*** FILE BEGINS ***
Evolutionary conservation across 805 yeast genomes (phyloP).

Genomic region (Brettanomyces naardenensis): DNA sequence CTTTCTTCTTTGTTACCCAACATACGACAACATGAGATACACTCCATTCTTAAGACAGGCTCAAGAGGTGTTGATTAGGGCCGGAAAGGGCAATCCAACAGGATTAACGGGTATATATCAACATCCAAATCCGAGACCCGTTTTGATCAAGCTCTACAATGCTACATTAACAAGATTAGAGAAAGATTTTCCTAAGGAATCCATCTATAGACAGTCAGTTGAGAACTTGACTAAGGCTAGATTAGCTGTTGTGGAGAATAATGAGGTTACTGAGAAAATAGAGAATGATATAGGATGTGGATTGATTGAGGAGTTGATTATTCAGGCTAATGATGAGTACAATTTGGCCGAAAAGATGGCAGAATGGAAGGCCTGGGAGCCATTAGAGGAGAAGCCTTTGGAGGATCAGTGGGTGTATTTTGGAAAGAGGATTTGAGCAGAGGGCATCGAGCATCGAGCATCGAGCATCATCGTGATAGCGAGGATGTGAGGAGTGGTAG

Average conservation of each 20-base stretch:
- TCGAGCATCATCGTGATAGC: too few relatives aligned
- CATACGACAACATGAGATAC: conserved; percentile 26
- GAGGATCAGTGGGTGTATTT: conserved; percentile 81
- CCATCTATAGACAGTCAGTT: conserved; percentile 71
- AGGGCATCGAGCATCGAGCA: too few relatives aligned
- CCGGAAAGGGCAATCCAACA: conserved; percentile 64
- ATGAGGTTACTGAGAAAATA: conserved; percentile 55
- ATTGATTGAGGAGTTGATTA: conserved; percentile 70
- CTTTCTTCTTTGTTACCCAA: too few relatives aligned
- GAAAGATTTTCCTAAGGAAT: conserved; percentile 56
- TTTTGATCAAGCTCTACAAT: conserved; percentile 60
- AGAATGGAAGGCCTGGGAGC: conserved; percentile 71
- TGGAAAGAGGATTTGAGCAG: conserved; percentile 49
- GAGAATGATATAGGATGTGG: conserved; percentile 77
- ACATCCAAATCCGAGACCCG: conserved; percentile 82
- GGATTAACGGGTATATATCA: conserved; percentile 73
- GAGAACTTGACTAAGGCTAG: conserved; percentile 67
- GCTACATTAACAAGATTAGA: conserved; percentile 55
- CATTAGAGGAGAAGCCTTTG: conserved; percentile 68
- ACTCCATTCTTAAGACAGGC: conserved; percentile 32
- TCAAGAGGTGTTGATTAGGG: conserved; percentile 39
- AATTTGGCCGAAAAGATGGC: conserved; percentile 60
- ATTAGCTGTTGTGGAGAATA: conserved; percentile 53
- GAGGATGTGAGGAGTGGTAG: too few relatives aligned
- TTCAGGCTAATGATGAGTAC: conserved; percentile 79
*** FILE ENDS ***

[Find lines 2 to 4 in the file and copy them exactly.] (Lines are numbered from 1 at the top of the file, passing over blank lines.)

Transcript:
Genomic region (Brettanomyces naardenensis): DNA sequence CTTTCTTCTTTGTTACCCAACATACGACAACATGAGATACACTCCATTCTTAAGACAGGCTCAAGAGGTGTTGATTAGGGCCGGAAAGGGCAATCCAACAGGATTAACGGGTATATATCAACATCCAAATCCGAGACCCGTTTTGATCAAGCTCTACAATGCTACATTAACAAGATTAGAGAAAGATTTTCCTAAGGAATCCATCTATAGACAGTCAGTTGAGAACTTGACTAAGGCTAGATTAGCTGTTGTGGAGAATAATGAGGTTACTGAGAAAATAGAGAATGATATAGGATGTGGATTGATTGAGGAGTTGATTATTCAGGCTAATGATGAGTACAATTTGGCCGAAAAGATGGCAGAATGGAAGGCCTGGGAGCCATTAGAGGAGAAGCCTTTGGAGGATCAGTGGGTGTATTTTGGAAAGAGGATTTGAGCAGAGGGCATCGAGCATCGAGCATCGAGCATCATCGTGATAGCGAGGATGTGAGGAGTGGTAG

Average conservation of each 20-base stretch:
- TCGAGCATCATCGTGATAGC: too few relatives aligned